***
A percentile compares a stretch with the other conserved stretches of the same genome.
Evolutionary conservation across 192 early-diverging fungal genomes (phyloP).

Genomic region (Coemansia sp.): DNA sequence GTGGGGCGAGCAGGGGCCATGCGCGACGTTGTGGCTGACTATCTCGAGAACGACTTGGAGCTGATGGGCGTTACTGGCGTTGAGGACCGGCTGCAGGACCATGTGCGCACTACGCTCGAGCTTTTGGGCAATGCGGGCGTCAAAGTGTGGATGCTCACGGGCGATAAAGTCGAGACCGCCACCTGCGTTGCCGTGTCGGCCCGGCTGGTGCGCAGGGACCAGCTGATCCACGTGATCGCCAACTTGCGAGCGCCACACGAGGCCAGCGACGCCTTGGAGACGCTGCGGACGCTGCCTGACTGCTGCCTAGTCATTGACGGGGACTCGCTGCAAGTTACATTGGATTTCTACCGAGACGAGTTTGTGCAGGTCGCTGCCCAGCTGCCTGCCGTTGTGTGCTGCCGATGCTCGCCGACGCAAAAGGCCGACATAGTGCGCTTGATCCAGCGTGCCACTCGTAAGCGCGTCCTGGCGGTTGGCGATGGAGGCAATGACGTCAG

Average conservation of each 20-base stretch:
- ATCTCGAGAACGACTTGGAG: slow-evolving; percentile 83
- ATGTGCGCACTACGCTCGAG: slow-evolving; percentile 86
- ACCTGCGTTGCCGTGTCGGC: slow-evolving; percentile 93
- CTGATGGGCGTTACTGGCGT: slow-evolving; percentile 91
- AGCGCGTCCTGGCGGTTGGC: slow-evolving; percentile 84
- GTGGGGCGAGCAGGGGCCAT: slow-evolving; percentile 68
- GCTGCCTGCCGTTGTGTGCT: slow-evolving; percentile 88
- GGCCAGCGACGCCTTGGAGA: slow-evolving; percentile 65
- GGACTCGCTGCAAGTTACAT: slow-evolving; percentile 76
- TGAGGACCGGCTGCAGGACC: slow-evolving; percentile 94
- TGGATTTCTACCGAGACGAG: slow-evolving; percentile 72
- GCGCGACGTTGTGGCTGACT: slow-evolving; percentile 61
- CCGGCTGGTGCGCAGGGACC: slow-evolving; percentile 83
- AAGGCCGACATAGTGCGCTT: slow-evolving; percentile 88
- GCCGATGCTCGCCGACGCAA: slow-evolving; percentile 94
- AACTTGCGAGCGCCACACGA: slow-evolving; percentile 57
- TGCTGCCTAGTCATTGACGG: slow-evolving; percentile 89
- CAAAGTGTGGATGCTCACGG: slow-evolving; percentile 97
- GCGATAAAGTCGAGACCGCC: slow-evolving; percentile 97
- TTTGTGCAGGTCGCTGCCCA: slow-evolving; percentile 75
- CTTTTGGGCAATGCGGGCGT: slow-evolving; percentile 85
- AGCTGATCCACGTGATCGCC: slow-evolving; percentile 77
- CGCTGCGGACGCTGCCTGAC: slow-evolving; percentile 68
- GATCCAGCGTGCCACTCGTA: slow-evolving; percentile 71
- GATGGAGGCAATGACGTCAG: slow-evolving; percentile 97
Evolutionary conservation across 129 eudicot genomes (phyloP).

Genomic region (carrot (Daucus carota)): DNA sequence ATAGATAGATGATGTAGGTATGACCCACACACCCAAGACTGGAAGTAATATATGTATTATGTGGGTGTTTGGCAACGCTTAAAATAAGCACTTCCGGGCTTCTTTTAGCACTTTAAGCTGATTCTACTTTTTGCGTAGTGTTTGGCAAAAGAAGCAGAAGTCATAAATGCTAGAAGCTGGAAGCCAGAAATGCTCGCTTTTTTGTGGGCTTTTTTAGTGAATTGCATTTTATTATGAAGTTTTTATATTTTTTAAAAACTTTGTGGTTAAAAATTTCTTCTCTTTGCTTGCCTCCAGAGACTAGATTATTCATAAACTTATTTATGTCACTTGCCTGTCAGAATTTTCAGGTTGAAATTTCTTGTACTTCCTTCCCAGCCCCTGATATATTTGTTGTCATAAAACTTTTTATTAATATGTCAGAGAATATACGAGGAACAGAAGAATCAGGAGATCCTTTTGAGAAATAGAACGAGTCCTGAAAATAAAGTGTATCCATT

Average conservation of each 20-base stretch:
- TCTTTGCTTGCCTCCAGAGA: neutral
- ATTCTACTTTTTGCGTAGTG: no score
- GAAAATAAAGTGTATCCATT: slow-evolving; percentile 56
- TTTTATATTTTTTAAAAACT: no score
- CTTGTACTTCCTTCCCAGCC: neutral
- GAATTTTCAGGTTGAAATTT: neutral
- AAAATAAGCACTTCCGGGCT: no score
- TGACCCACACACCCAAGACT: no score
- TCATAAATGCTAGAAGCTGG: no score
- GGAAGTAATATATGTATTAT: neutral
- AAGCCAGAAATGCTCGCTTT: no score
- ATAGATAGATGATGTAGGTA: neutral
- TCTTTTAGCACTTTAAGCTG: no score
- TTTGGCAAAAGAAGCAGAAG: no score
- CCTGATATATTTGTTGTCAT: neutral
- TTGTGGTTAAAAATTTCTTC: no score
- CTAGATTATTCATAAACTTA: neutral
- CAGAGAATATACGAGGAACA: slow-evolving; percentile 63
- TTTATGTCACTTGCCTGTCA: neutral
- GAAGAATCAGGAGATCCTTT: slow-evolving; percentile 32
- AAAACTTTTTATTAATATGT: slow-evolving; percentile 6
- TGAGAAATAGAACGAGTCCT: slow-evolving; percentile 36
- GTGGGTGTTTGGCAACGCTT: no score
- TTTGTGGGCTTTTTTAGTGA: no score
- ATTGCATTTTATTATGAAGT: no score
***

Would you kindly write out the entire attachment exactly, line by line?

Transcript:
A percentile compares a stretch with the other conserved stretches of the same genome.
Evolutionary conservation across 192 early-diverging fungal genomes (phyloP).

Genomic region (Coemansia sp.): DNA sequence GTGGGGCGAGCAGGGGCCATGCGCGACGTTGTGGCTGACTATCTCGAGAACGACTTGGAGCTGATGGGCGTTACTGGCGTTGAGGACCGGCTGCAGGACCATGTGCGCACTACGCTCGAGCTTTTGGGCAATGCGGGCGTCAAAGTGTGGATGCTCACGGGCGATAAAGTCGAGACCGCCACCTGCGTTGCCGTGTCGGCCCGGCTGGTGCGCAGGGACCAGCTGATCCACGTGATCGCCAACTTGCGAGCGCCACACGAGGCCAGCGACGCCTTGGAGACGCTGCGGACGCTGCCTGACTGCTGCCTAGTCATTGACGGGGACTCGCTGCAAGTTACATTGGATTTCTACCGAGACGAGTTTGTGCAGGTCGCTGCCCAGCTGCCTGCCGTTGTGTGCTGCCGATGCTCGCCGACGCAAAAGGCCGACATAGTGCGCTTGATCCAGCGTGCCACTCGTAAGCGCGTCCTGGCGGTTGGCGATGGAGGCAATGACGTCAG

Average conservation of each 20-base stretch:
- ATCTCGAGAACGACTTGGAG: slow-evolving; percentile 83
- ATGTGCGCACTACGCTCGAG: slow-evolving; percentile 86
- ACCTGCGTTGCCGTGTCGGC: slow-evolving; percentile 93
- CTGATGGGCGTTACTGGCGT: slow-evolving; percentile 91
- AGCGCGTCCTGGCGGTTGGC: slow-evolving; percentile 84
- GTGGGGCGAGCAGGGGCCAT: slow-evolving; percentile 68
- GCTGCCTGCCGTTGTGTGCT: slow-evolving; percentile 88
- GGCCAGCGACGCCTTGGAGA: slow-evolving; percentile 65
- GGACTCGCTGCAAGTTACAT: slow-evolving; percentile 76
- TGAGGACCGGCTGCAGGACC: slow-evolving; percentile 94
- TGGATTTCTACCGAGACGAG: slow-evolving; percentile 72
- GCGCGACGTTGTGGCTGACT: slow-evolving; percentile 61
- CCGGCTGGTGCGCAGGGACC: slow-evolving; percentile 83
- AAGGCCGACATAGTGCGCTT: slow-evolving; percentile 88
- GCCGATGCTCGCCGACGCAA: slow-evolving; percentile 94
- AACTTGCGAGCGCCACACGA: slow-evolving; percentile 57
- TGCTGCCTAGTCATTGACGG: slow-evolving; percentile 89
- CAAAGTGTGGATGCTCACGG: slow-evolving; percentile 97
- GCGATAAAGTCGAGACCGCC: slow-evolving; percentile 97
- TTTGTGCAGGTCGCTGCCCA: slow-evolving; percentile 75
- CTTTTGGGCAATGCGGGCGT: slow-evolving; percentile 85
- AGCTGATCCACGTGATCGCC: slow-evolving; percentile 77
- CGCTGCGGACGCTGCCTGAC: slow-evolving; percentile 68
- GATCCAGCGTGCCACTCGTA: slow-evolving; percentile 71
- GATGGAGGCAATGACGTCAG: slow-evolving; percentile 97
Evolutionary conservation across 129 eudicot genomes (phyloP).

Genomic region (carrot (Daucus carota)): DNA sequence ATAGATAGATGATGTAGGTATGACCCACACACCCAAGACTGGAAGTAATATATGTATTATGTGGGTGTTTGGCAACGCTTAAAATAAGCACTTCCGGGCTTCTTTTAGCACTTTAAGCTGATTCTACTTTTTGCGTAGTGTTTGGCAAAAGAAGCAGAAGTCATAAATGCTAGAAGCTGGAAGCCAGAAATGCTCGCTTTTTTGTGGGCTTTTTTAGTGAATTGCATTTTATTATGAAGTTTTTATATTTTTTAAAAACTTTGTGGTTAAAAATTTCTTCTCTTTGCTTGCCTCCAGAGACTAGATTATTCATAAACTTATTTATGTCACTTGCCTGTCAGAATTTTCAGGTTGAAATTTCTTGTACTTCCTTCCCAGCCCCTGATATATTTGTTGTCATAAAACTTTTTATTAATATGTCAGAGAATATACGAGGAACAGAAGAATCAGGAGATCCTTTTGAGAAATAGAACGAGTCCTGAAAATAAAGTGTATCCATT

Average conservation of each 20-base stretch:
- TCTTTGCTTGCCTCCAGAGA: neutral
- ATTCTACTTTTTGCGTAGTG: no score
- GAAAATAAAGTGTATCCATT: slow-evolving; percentile 56
- TTTTATATTTTTTAAAAACT: no score
- CTTGTACTTCCTTCCCAGCC: neutral
- GAATTTTCAGGTTGAAATTT: neutral
- AAAATAAGCACTTCCGGGCT: no score
- TGACCCACACACCCAAGACT: no score
- TCATAAATGCTAGAAGCTGG: no score
- GGAAGTAATATATGTATTAT: neutral
- AAGCCAGAAATGCTCGCTTT: no score
- ATAGATAGATGATGTAGGTA: neutral
- TCTTTTAGCACTTTAAGCTG: no score
- TTTGGCAAAAGAAGCAGAAG: no score
- CCTGATATATTTGTTGTCAT: neutral
- TTGTGGTTAAAAATTTCTTC: no score
- CTAGATTATTCATAAACTTA: neutral
- CAGAGAATATACGAGGAACA: slow-evolving; percentile 63
- TTTATGTCACTTGCCTGTCA: neutral
- GAAGAATCAGGAGATCCTTT: slow-evolving; percentile 32
- AAAACTTTTTATTAATATGT: slow-evolving; percentile 6
- TGAGAAATAGAACGAGTCCT: slow-evolving; percentile 36
- GTGGGTGTTTGGCAACGCTT: no score
- TTTGTGGGCTTTTTTAGTGA: no score
- ATTGCATTTTATTATGAAGT: no score